Gino Angelini was born in a food lover's paradise, the Italian region of Emilia-Romagna. He has been cooking since he was 14 years old and currently runs the highly acclaimed restaurant Angelini Osteria. He took a brief break from his schedule to talk to us about a subject very dear to his heart: pasta. Or more specifically, pasta shapes. But, as is the case with many Italian chefs, it's difficult to talk food without getting into subjects like your family and your hometown.
Squid Ink: What makes certain pasta shapes work better for some dishes than others? For example, why is linguine the standard for vongole?
Angelini: In America it's more famous to have the linguine with clams. In Italy, we eat more spaghetti and tagliolini. But homemade pasta with no eggs absorbs more of the sauce. Much better flavor. If you like it more al dente, the dried pasta is better than the homemade. In my city we also make a pasta with water, salt and flower only. It's good with ragú, with sauces, with meat and also with clams. We eat a lot of fish in the Adriatic.
SI: When you're putting together a dish, what makes you choose one pasta shape over another?
GA: For instance I have a pappardelle which goes much better with mushrooms, with dark ragú. The tagliolini I like with fish for example, or lemon sauce. You see, Emiglia Romana is very famous for pasta. My sister, when she was nine, she could make pasta with the wood roller. But when I was in Italy recently, I see they have a lot more cooking schools for homemade pasta. The people, they go because they want to make pasta and don't know how, because the women now, they work. So it has changed a lot from when I was younger.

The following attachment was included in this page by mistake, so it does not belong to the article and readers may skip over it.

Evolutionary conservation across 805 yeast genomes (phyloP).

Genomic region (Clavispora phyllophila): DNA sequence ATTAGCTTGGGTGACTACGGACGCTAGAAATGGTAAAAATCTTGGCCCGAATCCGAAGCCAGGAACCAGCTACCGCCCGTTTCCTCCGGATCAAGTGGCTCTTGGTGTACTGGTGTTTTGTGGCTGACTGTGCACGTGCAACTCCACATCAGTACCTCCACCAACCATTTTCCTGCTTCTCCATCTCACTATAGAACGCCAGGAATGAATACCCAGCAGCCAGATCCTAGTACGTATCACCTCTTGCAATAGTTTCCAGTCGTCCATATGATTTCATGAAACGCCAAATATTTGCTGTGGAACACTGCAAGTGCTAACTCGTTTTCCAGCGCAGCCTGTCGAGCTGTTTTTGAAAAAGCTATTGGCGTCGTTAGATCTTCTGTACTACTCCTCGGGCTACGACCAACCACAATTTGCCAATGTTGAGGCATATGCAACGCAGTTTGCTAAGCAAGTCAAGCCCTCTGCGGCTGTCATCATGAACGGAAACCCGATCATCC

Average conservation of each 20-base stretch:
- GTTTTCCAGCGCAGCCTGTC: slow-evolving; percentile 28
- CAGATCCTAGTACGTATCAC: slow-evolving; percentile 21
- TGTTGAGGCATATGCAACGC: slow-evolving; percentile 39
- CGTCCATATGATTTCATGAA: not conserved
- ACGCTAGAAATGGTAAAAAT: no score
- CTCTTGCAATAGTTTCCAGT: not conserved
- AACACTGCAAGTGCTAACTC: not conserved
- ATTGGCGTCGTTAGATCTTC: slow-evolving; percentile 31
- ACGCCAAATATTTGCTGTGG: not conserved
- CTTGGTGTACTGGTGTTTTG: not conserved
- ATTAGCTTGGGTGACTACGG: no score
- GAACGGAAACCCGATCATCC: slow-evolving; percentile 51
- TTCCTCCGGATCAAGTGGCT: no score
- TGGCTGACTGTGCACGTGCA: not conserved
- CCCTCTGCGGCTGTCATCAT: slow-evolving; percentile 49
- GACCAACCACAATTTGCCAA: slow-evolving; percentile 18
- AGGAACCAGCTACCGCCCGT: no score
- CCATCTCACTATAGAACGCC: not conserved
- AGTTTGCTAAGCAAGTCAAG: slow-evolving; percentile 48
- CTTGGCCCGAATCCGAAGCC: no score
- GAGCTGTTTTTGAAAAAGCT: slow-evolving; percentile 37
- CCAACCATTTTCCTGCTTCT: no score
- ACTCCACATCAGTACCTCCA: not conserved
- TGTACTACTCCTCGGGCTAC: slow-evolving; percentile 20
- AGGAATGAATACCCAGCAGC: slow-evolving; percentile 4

SI: Do you use semolina?
GA: In Italy it's different everywhere. In Emilia-Romagna, we don't use too much semolina. One kilo of flour to eight eggs. But there is also a very rich pasta that we make sometimes. It is thirty-six egg yolks to one kilo of flour. It's much heavier, so you get full very fast.
SI: What was your favorite dish growing up?
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GA: Gnocchi with squab ragú. My mother and my sister, they would start on the morning the day before. They kill the squab, which is very tender, very young. They stew the leg for the sauce, with the organ, then use the breast for dinner. When I was young, we were very poor. So it was usually pasta for lunch and a meat for dinner.
SI: Do you ever make that gnocchi with squab ragú these days?
GA: No, now when you buy squab, you cannot get it in the United States with the organs still inside. So it's not possible. Also, it takes a lot of time.
Angelini Osteria: 7313 Beverly Blvd, L.A.; (323) 297-0070.